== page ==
I park my car around back. Grab my purse.
Laptop, phone, wallet, keys. I haul these personal belongings
’round the front of the building. Begrudgingly, I jam the little metal shitstick
into the keyhole that never seems to like a key on the first try.
Two sets of doors to protect the precious archived belongings of Routt County, so I work the shitstick again, hearing the chimey bells jingle when I get the door to move.
I walk through the customer’s part of the museum, into the back of the building where the lights are still off.
Say hi to my boss in the kitchen, briefly chat about the weather, or our weekends, or what she left on my desk this morning for me to get to this afternoon.
I climb upstairs, boots not-clanking on the carpet steps but jacket zipper clangin’ on my arm. I get to my desk, open up my apple macbook, log into Facebook (and my email), and start scrolling for the day.
A few minutes go by and if by then I hadn’t gotten distracted by social media, I’m working on a task.
Entering emails into a database.
Searching the phonebook for fresh mailing addresses.
Writing thank-you cards.
Cutting flyers on the flat-top blade machine.
Stapling, oh my god, stapling.
Encapsulating files into mylar, or acid-free folders.
Letter or legal size, I decide.
Scissors, tape, and my young, precise vision are my best tools at work.
Two hours later, I trudge down the stairs again, a little chilly, and let the lights on– flipping switches, unrolling the American flag. Switching the “closed” sign to “open” and cheerily greeting whomever the volunteer is this morning.
Sometime around noon, Patrick, the museum’s handyman, comes by. His to-do list sits at my desk. We always exchange more than a “hi.” Ten minutes of academic conversation and a forced see-you-tomorrow.
By now, the afternoon projects sink in.
I befriend again the photo-database computer. Tucked away near a window and cluttery desks (wires, scratch notes, cd-roms, dvds, piles of manilla folders, perhaps another stapler I’ve blocked out of my visual memory)..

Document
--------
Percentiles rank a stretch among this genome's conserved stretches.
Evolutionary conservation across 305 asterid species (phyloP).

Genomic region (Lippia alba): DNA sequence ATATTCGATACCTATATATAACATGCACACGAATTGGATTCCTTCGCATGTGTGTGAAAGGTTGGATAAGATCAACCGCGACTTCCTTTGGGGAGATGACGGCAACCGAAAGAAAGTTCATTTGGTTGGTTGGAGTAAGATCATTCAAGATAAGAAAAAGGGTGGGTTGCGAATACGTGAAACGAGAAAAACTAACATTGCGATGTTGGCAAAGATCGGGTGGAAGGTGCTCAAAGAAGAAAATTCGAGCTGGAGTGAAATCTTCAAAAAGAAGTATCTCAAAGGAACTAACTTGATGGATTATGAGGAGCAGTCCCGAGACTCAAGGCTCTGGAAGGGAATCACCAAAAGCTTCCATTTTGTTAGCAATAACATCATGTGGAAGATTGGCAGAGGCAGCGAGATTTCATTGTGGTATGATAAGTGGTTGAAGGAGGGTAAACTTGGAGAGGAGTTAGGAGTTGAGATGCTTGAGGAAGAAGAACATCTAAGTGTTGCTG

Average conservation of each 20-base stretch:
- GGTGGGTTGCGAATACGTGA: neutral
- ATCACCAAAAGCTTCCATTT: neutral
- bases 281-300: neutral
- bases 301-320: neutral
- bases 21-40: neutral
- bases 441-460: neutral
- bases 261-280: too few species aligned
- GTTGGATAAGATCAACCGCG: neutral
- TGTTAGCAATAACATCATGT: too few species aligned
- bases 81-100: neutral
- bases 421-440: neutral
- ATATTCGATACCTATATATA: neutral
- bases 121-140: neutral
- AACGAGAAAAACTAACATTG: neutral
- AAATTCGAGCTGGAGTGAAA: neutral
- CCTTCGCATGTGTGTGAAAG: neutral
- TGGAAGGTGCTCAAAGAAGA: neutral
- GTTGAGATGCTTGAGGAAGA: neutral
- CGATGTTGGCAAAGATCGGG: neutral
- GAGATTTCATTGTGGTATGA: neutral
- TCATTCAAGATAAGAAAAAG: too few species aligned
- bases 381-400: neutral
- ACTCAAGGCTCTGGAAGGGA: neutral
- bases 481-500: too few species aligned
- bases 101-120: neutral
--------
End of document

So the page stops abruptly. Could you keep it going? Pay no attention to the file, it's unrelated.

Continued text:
Some point or another I go say hi — happily– to the afternoon volunteer.
How many times do I go to the bathroom a day? six, maybe? Certainly not because I drink all that much water. I just need a change of scenery and my-oh MY those gorgeous white walls and tiled floors are just the medicine.
Soon enough, 4:45 rolls in and I begin working on the close-down. Take the change bag to the front desk, count out the remaining money, lock the door behind the volunteer. Say bye to my co-worker. Get in my car, hauling my fancy gadgets, and drive away.
Many, many times in my work placement I’ve been sparked with the thought, “This isn’t service.”
“It’s more like an internship than real service,” I’m eager to say to anyone who asks about my placement with the Colorado Episcopal Service Corps.
What is real service, anyway?
I’m quick to think of all the ways I fall short in my experience this year. Am I living simply? Am I making a difference? Am I becoming spiritually-centered? Am I spending my time in service?
“The first ten lines are a clearing of the throat.”
a poetry professor once said to me. I apply it to all my writing– including this one (which isn’t a poem, don’t be fooled). “Be patient when you’re writing, the real material begins. the energy picks up, just when you think it’s over.”